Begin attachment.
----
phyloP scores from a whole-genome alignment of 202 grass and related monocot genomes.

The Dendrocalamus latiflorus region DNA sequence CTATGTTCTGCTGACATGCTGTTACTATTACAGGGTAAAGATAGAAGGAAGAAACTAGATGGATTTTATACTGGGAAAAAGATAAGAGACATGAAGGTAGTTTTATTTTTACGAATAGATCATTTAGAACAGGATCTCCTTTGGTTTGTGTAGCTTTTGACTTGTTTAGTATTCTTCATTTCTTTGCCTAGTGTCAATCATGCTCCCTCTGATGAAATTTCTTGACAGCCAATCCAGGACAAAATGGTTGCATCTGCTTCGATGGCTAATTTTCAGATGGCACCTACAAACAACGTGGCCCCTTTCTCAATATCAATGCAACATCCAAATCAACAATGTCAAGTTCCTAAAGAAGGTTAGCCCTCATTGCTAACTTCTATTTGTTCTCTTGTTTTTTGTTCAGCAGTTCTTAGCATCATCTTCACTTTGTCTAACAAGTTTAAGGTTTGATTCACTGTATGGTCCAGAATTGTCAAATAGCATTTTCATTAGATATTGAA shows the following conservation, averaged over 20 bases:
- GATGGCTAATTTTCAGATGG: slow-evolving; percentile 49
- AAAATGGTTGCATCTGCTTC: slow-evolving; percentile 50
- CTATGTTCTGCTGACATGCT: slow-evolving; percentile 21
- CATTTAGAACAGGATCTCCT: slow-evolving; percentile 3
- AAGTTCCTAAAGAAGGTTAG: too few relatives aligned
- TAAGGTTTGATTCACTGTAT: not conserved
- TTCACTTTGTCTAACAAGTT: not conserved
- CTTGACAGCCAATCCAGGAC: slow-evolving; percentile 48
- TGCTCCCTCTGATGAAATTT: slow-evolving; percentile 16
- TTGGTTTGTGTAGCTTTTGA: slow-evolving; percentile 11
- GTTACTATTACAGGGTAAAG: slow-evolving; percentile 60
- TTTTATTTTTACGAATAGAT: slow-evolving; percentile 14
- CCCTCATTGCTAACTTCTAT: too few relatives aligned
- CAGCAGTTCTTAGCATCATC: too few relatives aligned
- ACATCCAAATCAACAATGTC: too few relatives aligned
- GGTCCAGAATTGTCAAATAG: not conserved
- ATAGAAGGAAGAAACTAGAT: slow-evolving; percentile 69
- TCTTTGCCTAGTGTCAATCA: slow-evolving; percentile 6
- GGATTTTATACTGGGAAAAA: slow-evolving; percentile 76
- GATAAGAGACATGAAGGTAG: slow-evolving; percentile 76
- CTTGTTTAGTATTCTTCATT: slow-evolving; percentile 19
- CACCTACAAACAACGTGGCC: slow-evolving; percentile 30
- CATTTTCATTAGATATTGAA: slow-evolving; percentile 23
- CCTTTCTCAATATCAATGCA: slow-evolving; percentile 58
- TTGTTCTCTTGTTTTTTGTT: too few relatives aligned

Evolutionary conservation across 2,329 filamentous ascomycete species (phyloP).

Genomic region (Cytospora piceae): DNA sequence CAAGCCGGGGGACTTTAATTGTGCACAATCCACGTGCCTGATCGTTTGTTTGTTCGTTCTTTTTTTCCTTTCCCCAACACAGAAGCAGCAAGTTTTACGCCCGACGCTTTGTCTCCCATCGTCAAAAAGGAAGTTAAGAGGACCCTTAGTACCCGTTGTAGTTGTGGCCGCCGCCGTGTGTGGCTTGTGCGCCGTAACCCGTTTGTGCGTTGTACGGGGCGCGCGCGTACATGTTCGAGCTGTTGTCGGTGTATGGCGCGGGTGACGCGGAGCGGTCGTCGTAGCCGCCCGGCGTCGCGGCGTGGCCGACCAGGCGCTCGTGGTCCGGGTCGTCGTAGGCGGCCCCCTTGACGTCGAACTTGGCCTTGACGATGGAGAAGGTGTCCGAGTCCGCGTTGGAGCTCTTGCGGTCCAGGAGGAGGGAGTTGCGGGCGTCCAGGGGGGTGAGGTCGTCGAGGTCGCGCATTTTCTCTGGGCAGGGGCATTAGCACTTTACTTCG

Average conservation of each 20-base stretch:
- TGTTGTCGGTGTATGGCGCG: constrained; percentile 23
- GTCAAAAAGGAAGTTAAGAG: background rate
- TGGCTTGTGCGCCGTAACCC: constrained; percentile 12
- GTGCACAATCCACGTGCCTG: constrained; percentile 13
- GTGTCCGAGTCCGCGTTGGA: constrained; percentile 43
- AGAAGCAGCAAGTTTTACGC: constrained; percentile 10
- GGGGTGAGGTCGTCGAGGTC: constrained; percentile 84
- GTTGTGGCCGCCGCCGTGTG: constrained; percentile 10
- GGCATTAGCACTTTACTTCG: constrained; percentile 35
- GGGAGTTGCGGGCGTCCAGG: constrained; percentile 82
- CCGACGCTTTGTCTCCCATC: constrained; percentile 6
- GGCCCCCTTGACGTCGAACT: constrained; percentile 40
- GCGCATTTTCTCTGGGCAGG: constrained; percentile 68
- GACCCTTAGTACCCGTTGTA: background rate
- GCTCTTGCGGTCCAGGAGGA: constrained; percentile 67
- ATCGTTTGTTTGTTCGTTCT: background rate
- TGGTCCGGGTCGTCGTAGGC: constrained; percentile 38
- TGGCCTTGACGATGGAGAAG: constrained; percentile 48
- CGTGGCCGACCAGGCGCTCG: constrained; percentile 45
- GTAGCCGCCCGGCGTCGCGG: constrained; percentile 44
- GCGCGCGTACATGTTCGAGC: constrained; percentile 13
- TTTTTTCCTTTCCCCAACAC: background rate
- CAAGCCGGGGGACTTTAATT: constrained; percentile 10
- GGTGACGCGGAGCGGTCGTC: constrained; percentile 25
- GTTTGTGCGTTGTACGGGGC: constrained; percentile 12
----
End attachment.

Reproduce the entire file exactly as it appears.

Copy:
phyloP scores from a whole-genome alignment of 202 grass and related monocot genomes.

The Dendrocalamus latiflorus region DNA sequence CTATGTTCTGCTGACATGCTGTTACTATTACAGGGTAAAGATAGAAGGAAGAAACTAGATGGATTTTATACTGGGAAAAAGATAAGAGACATGAAGGTAGTTTTATTTTTACGAATAGATCATTTAGAACAGGATCTCCTTTGGTTTGTGTAGCTTTTGACTTGTTTAGTATTCTTCATTTCTTTGCCTAGTGTCAATCATGCTCCCTCTGATGAAATTTCTTGACAGCCAATCCAGGACAAAATGGTTGCATCTGCTTCGATGGCTAATTTTCAGATGGCACCTACAAACAACGTGGCCCCTTTCTCAATATCAATGCAACATCCAAATCAACAATGTCAAGTTCCTAAAGAAGGTTAGCCCTCATTGCTAACTTCTATTTGTTCTCTTGTTTTTTGTTCAGCAGTTCTTAGCATCATCTTCACTTTGTCTAACAAGTTTAAGGTTTGATTCACTGTATGGTCCAGAATTGTCAAATAGCATTTTCATTAGATATTGAA shows the following conservation, averaged over 20 bases:
- GATGGCTAATTTTCAGATGG: slow-evolving; percentile 49
- AAAATGGTTGCATCTGCTTC: slow-evolving; percentile 50
- CTATGTTCTGCTGACATGCT: slow-evolving; percentile 21
- CATTTAGAACAGGATCTCCT: slow-evolving; percentile 3
- AAGTTCCTAAAGAAGGTTAG: too few relatives aligned
- TAAGGTTTGATTCACTGTAT: not conserved
- TTCACTTTGTCTAACAAGTT: not conserved
- CTTGACAGCCAATCCAGGAC: slow-evolving; percentile 48
- TGCTCCCTCTGATGAAATTT: slow-evolving; percentile 16
- TTGGTTTGTGTAGCTTTTGA: slow-evolving; percentile 11
- GTTACTATTACAGGGTAAAG: slow-evolving; percentile 60
- TTTTATTTTTACGAATAGAT: slow-evolving; percentile 14
- CCCTCATTGCTAACTTCTAT: too few relatives aligned
- CAGCAGTTCTTAGCATCATC: too few relatives aligned
- ACATCCAAATCAACAATGTC: too few relatives aligned
- GGTCCAGAATTGTCAAATAG: not conserved
- ATAGAAGGAAGAAACTAGAT: slow-evolving; percentile 69
- TCTTTGCCTAGTGTCAATCA: slow-evolving; percentile 6
- GGATTTTATACTGGGAAAAA: slow-evolving; percentile 76
- GATAAGAGACATGAAGGTAG: slow-evolving; percentile 76
- CTTGTTTAGTATTCTTCATT: slow-evolving; percentile 19
- CACCTACAAACAACGTGGCC: slow-evolving; percentile 30
- CATTTTCATTAGATATTGAA: slow-evolving; percentile 23
- CCTTTCTCAATATCAATGCA: slow-evolving; percentile 58
- TTGTTCTCTTGTTTTTTGTT: too few relatives aligned

Evolutionary conservation across 2,329 filamentous ascomycete species (phyloP).

Genomic region (Cytospora piceae): DNA sequence CAAGCCGGGGGACTTTAATTGTGCACAATCCACGTGCCTGATCGTTTGTTTGTTCGTTCTTTTTTTCCTTTCCCCAACACAGAAGCAGCAAGTTTTACGCCCGACGCTTTGTCTCCCATCGTCAAAAAGGAAGTTAAGAGGACCCTTAGTACCCGTTGTAGTTGTGGCCGCCGCCGTGTGTGGCTTGTGCGCCGTAACCCGTTTGTGCGTTGTACGGGGCGCGCGCGTACATGTTCGAGCTGTTGTCGGTGTATGGCGCGGGTGACGCGGAGCGGTCGTCGTAGCCGCCCGGCGTCGCGGCGTGGCCGACCAGGCGCTCGTGGTCCGGGTCGTCGTAGGCGGCCCCCTTGACGTCGAACTTGGCCTTGACGATGGAGAAGGTGTCCGAGTCCGCGTTGGAGCTCTTGCGGTCCAGGAGGAGGGAGTTGCGGGCGTCCAGGGGGGTGAGGTCGTCGAGGTCGCGCATTTTCTCTGGGCAGGGGCATTAGCACTTTACTTCG

Average conservation of each 20-base stretch:
- TGTTGTCGGTGTATGGCGCG: constrained; percentile 23
- GTCAAAAAGGAAGTTAAGAG: background rate
- TGGCTTGTGCGCCGTAACCC: constrained; percentile 12
- GTGCACAATCCACGTGCCTG: constrained; percentile 13
- GTGTCCGAGTCCGCGTTGGA: constrained; percentile 43
- AGAAGCAGCAAGTTTTACGC: constrained; percentile 10
- GGGGTGAGGTCGTCGAGGTC: constrained; percentile 84
- GTTGTGGCCGCCGCCGTGTG: constrained; percentile 10
- GGCATTAGCACTTTACTTCG: constrained; percentile 35
- GGGAGTTGCGGGCGTCCAGG: constrained; percentile 82
- CCGACGCTTTGTCTCCCATC: constrained; percentile 6
- GGCCCCCTTGACGTCGAACT: constrained; percentile 40
- GCGCATTTTCTCTGGGCAGG: constrained; percentile 68
- GACCCTTAGTACCCGTTGTA: background rate
- GCTCTTGCGGTCCAGGAGGA: constrained; percentile 67
- ATCGTTTGTTTGTTCGTTCT: background rate
- TGGTCCGGGTCGTCGTAGGC: constrained; percentile 38
- TGGCCTTGACGATGGAGAAG: constrained; percentile 48
- CGTGGCCGACCAGGCGCTCG: constrained; percentile 45
- GTAGCCGCCCGGCGTCGCGG: constrained; percentile 44
- GCGCGCGTACATGTTCGAGC: constrained; percentile 13
- TTTTTTCCTTTCCCCAACAC: background rate
- CAAGCCGGGGGACTTTAATT: constrained; percentile 10
- GGTGACGCGGAGCGGTCGTC: constrained; percentile 25
- GTTTGTGCGTTGTACGGGGC: constrained; percentile 12